Privacy

Privacy is slipping away. A little bit more every single day. I don’t say this to be alarmist — i’ve not believed that there’s been much legitimate privacy in the world for a while now — but I think that the trend is picking up the pace.

Everyone’s attention, of course, is on our “J. Edgar Hoover/Watergate burglers”-style government invasions of privacy. Which are heinous. I have a bit of a hard time telling whether they’re different qualitatively than other periods in our history with executive-branch abuses (Adams pushing Alien & Sedition Acts, Lincoln suspecting habeas corpus). It feels to me like the worst abuses, but I don’t have a wholly historic perspective, of course.

So that’s real, and bad.

But I think the bigger problem is illustrated by Tivo & Google & Apple. (3 companies who make some of my very favorite products in the world.) Lots of people wrote about Tivo tracking what people watched & how they watch (and rewatch) television — wondered what they were doing with the info (selling it, duh). Apple made the latest misstep with the little mini-music store. And everyone knows about how Google knows everything you’ve ever searched for ever. And now, when you do Google searches, the search results even list the number of times you’ve visited a given site. Creepy.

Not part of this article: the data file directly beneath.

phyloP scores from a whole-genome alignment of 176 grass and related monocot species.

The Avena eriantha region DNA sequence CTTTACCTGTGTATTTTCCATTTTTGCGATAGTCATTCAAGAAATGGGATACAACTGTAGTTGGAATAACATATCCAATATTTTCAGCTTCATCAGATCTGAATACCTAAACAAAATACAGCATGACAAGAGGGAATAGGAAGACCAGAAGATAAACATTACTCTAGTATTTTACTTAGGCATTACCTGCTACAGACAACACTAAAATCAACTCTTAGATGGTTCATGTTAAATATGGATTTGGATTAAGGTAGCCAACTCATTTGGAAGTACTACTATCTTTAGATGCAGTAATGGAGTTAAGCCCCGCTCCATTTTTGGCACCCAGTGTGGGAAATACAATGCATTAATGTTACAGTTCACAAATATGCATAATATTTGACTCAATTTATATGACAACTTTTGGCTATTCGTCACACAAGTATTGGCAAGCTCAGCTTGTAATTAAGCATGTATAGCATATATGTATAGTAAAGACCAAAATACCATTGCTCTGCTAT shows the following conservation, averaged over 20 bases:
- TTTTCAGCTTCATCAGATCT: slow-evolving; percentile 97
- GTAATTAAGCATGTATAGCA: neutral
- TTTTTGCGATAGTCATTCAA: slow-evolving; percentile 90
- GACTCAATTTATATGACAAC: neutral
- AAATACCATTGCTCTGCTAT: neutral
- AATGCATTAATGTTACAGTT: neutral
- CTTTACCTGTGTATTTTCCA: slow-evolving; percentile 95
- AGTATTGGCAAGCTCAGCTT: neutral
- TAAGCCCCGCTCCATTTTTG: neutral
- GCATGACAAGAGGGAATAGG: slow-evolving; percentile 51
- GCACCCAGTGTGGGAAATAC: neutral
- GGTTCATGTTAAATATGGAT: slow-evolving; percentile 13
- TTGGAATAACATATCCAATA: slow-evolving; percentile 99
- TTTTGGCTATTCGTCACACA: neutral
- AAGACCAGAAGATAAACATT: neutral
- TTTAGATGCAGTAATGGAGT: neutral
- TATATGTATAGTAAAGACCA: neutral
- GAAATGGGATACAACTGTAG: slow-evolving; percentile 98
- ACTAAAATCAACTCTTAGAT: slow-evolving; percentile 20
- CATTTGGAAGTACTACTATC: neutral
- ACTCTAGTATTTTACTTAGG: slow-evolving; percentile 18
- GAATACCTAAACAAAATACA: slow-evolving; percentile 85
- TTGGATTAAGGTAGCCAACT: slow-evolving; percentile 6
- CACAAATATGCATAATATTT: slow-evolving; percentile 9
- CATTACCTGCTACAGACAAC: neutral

The reason that all these folks are collecting information, of course, is marketing. The more they know about you & your habits, the better they can get at showing you things you might want to watch, or click on, or listen to, or buy. Depending on your point of view, this is either amazingly great or an ever-present evil.

For me, I like marketing. It’s great. i just bought a new razor. (5 blades! Man, how do they think of this stuff? Science fiction on my stubble every day. Like I’m living in the future. Wish I knew what was in the labs next.)

So I’m conflicted. I feel okay about Amazon & Tivo & others knowing the stuff I like to buy because occasionally they suggest to me other stuff that is somehow missing from my life (but is destined to become integral!). And I like that.

All the same, I’m starting to worry.

I search the web probably 50-100 times a day. I use iTunes pretty much the whole time I’m awake and not in meetings. I use an online calendar that’s on a shared server. I blog about my shamefully high susceptibility to commercials with monkeys in them. (How’d they get the whoopie cushion?? Crazy monkeys.)

Now that I’m living a life that’s becoming virtually wholly trackable online it’s all a little creepy.

Not sure what conclusions to draw here, as I’m not going to go all Luddite and turn off my browser cookies. But just want to highlight that the real threat is not our dopey executive branch, but the well meaning folks all around me in cyberspace.

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